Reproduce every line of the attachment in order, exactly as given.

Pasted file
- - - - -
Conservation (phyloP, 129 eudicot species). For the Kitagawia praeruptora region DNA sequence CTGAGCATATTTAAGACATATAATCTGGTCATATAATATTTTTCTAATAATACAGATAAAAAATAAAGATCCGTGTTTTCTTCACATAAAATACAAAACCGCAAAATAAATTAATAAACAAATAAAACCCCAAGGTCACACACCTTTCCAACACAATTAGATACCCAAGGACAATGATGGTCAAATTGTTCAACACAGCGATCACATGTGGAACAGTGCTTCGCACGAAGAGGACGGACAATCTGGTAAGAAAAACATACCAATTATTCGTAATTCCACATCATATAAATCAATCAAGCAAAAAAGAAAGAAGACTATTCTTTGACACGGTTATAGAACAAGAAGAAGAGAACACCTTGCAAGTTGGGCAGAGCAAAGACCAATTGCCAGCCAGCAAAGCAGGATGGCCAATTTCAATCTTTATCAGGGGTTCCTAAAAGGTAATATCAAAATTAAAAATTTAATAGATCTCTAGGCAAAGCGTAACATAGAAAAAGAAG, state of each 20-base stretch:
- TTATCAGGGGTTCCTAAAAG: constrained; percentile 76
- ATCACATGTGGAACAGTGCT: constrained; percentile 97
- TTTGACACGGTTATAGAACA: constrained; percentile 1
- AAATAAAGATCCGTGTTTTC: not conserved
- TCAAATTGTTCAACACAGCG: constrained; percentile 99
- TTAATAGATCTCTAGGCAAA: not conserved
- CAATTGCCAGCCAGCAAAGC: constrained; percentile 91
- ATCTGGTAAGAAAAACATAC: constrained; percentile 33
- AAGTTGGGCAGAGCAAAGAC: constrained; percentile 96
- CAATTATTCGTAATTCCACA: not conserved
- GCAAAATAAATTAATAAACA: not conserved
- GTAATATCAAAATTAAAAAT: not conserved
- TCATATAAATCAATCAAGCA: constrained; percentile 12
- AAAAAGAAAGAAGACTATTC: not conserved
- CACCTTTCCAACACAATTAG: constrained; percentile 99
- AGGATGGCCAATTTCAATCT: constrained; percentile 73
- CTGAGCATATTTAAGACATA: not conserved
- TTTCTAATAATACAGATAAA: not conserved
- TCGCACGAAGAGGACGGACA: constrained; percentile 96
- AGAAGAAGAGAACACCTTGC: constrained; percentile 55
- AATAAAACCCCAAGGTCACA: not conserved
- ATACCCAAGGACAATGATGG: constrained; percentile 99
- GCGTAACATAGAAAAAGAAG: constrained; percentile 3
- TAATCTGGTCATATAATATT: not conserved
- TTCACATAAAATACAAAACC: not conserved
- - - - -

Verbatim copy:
Conservation (phyloP, 129 eudicot species). For the Kitagawia praeruptora region DNA sequence CTGAGCATATTTAAGACATATAATCTGGTCATATAATATTTTTCTAATAATACAGATAAAAAATAAAGATCCGTGTTTTCTTCACATAAAATACAAAACCGCAAAATAAATTAATAAACAAATAAAACCCCAAGGTCACACACCTTTCCAACACAATTAGATACCCAAGGACAATGATGGTCAAATTGTTCAACACAGCGATCACATGTGGAACAGTGCTTCGCACGAAGAGGACGGACAATCTGGTAAGAAAAACATACCAATTATTCGTAATTCCACATCATATAAATCAATCAAGCAAAAAAGAAAGAAGACTATTCTTTGACACGGTTATAGAACAAGAAGAAGAGAACACCTTGCAAGTTGGGCAGAGCAAAGACCAATTGCCAGCCAGCAAAGCAGGATGGCCAATTTCAATCTTTATCAGGGGTTCCTAAAAGGTAATATCAAAATTAAAAATTTAATAGATCTCTAGGCAAAGCGTAACATAGAAAAAGAAG, state of each 20-base stretch:
- TTATCAGGGGTTCCTAAAAG: constrained; percentile 76
- ATCACATGTGGAACAGTGCT: constrained; percentile 97
- TTTGACACGGTTATAGAACA: constrained; percentile 1
- AAATAAAGATCCGTGTTTTC: not conserved
- TCAAATTGTTCAACACAGCG: constrained; percentile 99
- TTAATAGATCTCTAGGCAAA: not conserved
- CAATTGCCAGCCAGCAAAGC: constrained; percentile 91
- ATCTGGTAAGAAAAACATAC: constrained; percentile 33
- AAGTTGGGCAGAGCAAAGAC: constrained; percentile 96
- CAATTATTCGTAATTCCACA: not conserved
- GCAAAATAAATTAATAAACA: not conserved
- GTAATATCAAAATTAAAAAT: not conserved
- TCATATAAATCAATCAAGCA: constrained; percentile 12
- AAAAAGAAAGAAGACTATTC: not conserved
- CACCTTTCCAACACAATTAG: constrained; percentile 99
- AGGATGGCCAATTTCAATCT: constrained; percentile 73
- CTGAGCATATTTAAGACATA: not conserved
- TTTCTAATAATACAGATAAA: not conserved
- TCGCACGAAGAGGACGGACA: constrained; percentile 96
- AGAAGAAGAGAACACCTTGC: constrained; percentile 55
- AATAAAACCCCAAGGTCACA: not conserved
- ATACCCAAGGACAATGATGG: constrained; percentile 99
- GCGTAACATAGAAAAAGAAG: constrained; percentile 3
- TAATCTGGTCATATAATATT: not conserved
- TTCACATAAAATACAAAACC: not conserved